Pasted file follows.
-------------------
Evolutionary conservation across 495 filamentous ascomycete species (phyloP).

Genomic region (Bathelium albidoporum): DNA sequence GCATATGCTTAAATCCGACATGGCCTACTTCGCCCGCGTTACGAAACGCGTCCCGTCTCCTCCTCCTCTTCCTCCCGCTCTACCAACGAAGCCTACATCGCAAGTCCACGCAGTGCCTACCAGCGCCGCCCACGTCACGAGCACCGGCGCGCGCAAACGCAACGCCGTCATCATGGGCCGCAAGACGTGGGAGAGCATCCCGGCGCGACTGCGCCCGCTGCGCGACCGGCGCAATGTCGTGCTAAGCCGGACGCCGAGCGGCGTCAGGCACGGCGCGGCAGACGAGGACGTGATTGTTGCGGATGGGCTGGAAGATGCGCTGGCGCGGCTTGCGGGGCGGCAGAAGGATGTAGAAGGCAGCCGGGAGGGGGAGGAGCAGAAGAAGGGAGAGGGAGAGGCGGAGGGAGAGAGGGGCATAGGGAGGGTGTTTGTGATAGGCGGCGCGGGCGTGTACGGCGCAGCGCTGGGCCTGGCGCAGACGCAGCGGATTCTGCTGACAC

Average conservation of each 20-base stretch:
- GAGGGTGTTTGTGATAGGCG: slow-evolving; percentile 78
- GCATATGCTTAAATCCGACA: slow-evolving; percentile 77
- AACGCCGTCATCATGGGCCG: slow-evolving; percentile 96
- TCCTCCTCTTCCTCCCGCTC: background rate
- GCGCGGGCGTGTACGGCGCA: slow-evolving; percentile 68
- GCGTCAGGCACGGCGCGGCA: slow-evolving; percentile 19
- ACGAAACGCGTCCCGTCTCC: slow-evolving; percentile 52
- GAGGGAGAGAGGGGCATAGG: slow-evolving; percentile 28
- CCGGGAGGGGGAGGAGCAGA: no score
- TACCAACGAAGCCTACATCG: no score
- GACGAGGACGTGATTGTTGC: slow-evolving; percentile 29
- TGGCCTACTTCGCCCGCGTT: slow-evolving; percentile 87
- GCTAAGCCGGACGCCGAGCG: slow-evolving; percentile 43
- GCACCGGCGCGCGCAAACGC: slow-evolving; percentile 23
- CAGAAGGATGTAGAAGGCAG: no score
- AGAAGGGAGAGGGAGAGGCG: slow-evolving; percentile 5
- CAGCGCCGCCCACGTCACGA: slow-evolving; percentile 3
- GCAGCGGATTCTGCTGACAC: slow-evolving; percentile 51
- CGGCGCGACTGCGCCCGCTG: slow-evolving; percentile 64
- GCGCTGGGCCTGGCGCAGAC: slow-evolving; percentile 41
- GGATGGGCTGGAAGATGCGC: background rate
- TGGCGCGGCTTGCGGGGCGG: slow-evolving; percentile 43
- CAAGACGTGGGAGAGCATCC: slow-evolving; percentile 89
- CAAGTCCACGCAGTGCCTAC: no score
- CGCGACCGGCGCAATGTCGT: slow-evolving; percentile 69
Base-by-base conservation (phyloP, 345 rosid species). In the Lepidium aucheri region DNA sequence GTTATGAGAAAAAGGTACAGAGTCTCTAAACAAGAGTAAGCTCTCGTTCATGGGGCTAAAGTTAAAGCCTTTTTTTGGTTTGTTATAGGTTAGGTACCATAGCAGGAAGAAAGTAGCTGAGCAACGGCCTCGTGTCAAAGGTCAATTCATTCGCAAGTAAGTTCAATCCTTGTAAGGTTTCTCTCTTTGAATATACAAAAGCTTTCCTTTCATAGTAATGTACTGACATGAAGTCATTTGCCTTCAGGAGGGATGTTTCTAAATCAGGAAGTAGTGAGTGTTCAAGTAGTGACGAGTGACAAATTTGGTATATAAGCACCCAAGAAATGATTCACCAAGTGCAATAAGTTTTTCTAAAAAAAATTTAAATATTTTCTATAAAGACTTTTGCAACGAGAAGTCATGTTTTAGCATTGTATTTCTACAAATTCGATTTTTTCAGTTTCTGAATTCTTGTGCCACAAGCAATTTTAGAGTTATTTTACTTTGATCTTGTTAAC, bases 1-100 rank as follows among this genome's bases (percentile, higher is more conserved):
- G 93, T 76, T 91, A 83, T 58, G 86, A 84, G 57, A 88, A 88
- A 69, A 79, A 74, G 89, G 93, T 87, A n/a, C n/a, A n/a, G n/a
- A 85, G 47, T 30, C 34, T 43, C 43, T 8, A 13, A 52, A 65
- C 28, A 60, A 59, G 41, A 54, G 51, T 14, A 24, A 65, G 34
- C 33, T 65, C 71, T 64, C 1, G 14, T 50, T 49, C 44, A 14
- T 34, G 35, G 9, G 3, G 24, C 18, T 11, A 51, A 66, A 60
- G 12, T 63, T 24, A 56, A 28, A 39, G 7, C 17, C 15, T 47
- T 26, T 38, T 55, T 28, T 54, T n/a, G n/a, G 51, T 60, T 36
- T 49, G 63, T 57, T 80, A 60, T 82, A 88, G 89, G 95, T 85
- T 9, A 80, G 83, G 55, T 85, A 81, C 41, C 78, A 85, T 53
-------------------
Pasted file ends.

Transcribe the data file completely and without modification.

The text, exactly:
Evolutionary conservation across 495 filamentous ascomycete species (phyloP).

Genomic region (Bathelium albidoporum): DNA sequence GCATATGCTTAAATCCGACATGGCCTACTTCGCCCGCGTTACGAAACGCGTCCCGTCTCCTCCTCCTCTTCCTCCCGCTCTACCAACGAAGCCTACATCGCAAGTCCACGCAGTGCCTACCAGCGCCGCCCACGTCACGAGCACCGGCGCGCGCAAACGCAACGCCGTCATCATGGGCCGCAAGACGTGGGAGAGCATCCCGGCGCGACTGCGCCCGCTGCGCGACCGGCGCAATGTCGTGCTAAGCCGGACGCCGAGCGGCGTCAGGCACGGCGCGGCAGACGAGGACGTGATTGTTGCGGATGGGCTGGAAGATGCGCTGGCGCGGCTTGCGGGGCGGCAGAAGGATGTAGAAGGCAGCCGGGAGGGGGAGGAGCAGAAGAAGGGAGAGGGAGAGGCGGAGGGAGAGAGGGGCATAGGGAGGGTGTTTGTGATAGGCGGCGCGGGCGTGTACGGCGCAGCGCTGGGCCTGGCGCAGACGCAGCGGATTCTGCTGACAC

Average conservation of each 20-base stretch:
- GAGGGTGTTTGTGATAGGCG: slow-evolving; percentile 78
- GCATATGCTTAAATCCGACA: slow-evolving; percentile 77
- AACGCCGTCATCATGGGCCG: slow-evolving; percentile 96
- TCCTCCTCTTCCTCCCGCTC: background rate
- GCGCGGGCGTGTACGGCGCA: slow-evolving; percentile 68
- GCGTCAGGCACGGCGCGGCA: slow-evolving; percentile 19
- ACGAAACGCGTCCCGTCTCC: slow-evolving; percentile 52
- GAGGGAGAGAGGGGCATAGG: slow-evolving; percentile 28
- CCGGGAGGGGGAGGAGCAGA: no score
- TACCAACGAAGCCTACATCG: no score
- GACGAGGACGTGATTGTTGC: slow-evolving; percentile 29
- TGGCCTACTTCGCCCGCGTT: slow-evolving; percentile 87
- GCTAAGCCGGACGCCGAGCG: slow-evolving; percentile 43
- GCACCGGCGCGCGCAAACGC: slow-evolving; percentile 23
- CAGAAGGATGTAGAAGGCAG: no score
- AGAAGGGAGAGGGAGAGGCG: slow-evolving; percentile 5
- CAGCGCCGCCCACGTCACGA: slow-evolving; percentile 3
- GCAGCGGATTCTGCTGACAC: slow-evolving; percentile 51
- CGGCGCGACTGCGCCCGCTG: slow-evolving; percentile 64
- GCGCTGGGCCTGGCGCAGAC: slow-evolving; percentile 41
- GGATGGGCTGGAAGATGCGC: background rate
- TGGCGCGGCTTGCGGGGCGG: slow-evolving; percentile 43
- CAAGACGTGGGAGAGCATCC: slow-evolving; percentile 89
- CAAGTCCACGCAGTGCCTAC: no score
- CGCGACCGGCGCAATGTCGT: slow-evolving; percentile 69
Base-by-base conservation (phyloP, 345 rosid species). In the Lepidium aucheri region DNA sequence GTTATGAGAAAAAGGTACAGAGTCTCTAAACAAGAGTAAGCTCTCGTTCATGGGGCTAAAGTTAAAGCCTTTTTTTGGTTTGTTATAGGTTAGGTACCATAGCAGGAAGAAAGTAGCTGAGCAACGGCCTCGTGTCAAAGGTCAATTCATTCGCAAGTAAGTTCAATCCTTGTAAGGTTTCTCTCTTTGAATATACAAAAGCTTTCCTTTCATAGTAATGTACTGACATGAAGTCATTTGCCTTCAGGAGGGATGTTTCTAAATCAGGAAGTAGTGAGTGTTCAAGTAGTGACGAGTGACAAATTTGGTATATAAGCACCCAAGAAATGATTCACCAAGTGCAATAAGTTTTTCTAAAAAAAATTTAAATATTTTCTATAAAGACTTTTGCAACGAGAAGTCATGTTTTAGCATTGTATTTCTACAAATTCGATTTTTTCAGTTTCTGAATTCTTGTGCCACAAGCAATTTTAGAGTTATTTTACTTTGATCTTGTTAAC, bases 1-100 rank as follows among this genome's bases (percentile, higher is more conserved):
- G 93, T 76, T 91, A 83, T 58, G 86, A 84, G 57, A 88, A 88
- A 69, A 79, A 74, G 89, G 93, T 87, A n/a, C n/a, A n/a, G n/a
- A 85, G 47, T 30, C 34, T 43, C 43, T 8, A 13, A 52, A 65
- C 28, A 60, A 59, G 41, A 54, G 51, T 14, A 24, A 65, G 34
- C 33, T 65, C 71, T 64, C 1, G 14, T 50, T 49, C 44, A 14
- T 34, G 35, G 9, G 3, G 24, C 18, T 11, A 51, A 66, A 60
- G 12, T 63, T 24, A 56, A 28, A 39, G 7, C 17, C 15, T 47
- T 26, T 38, T 55, T 28, T 54, T n/a, G n/a, G 51, T 60, T 36
- T 49, G 63, T 57, T 80, A 60, T 82, A 88, G 89, G 95, T 85
- T 9, A 80, G 83, G 55, T 85, A 81, C 41, C 78, A 85, T 53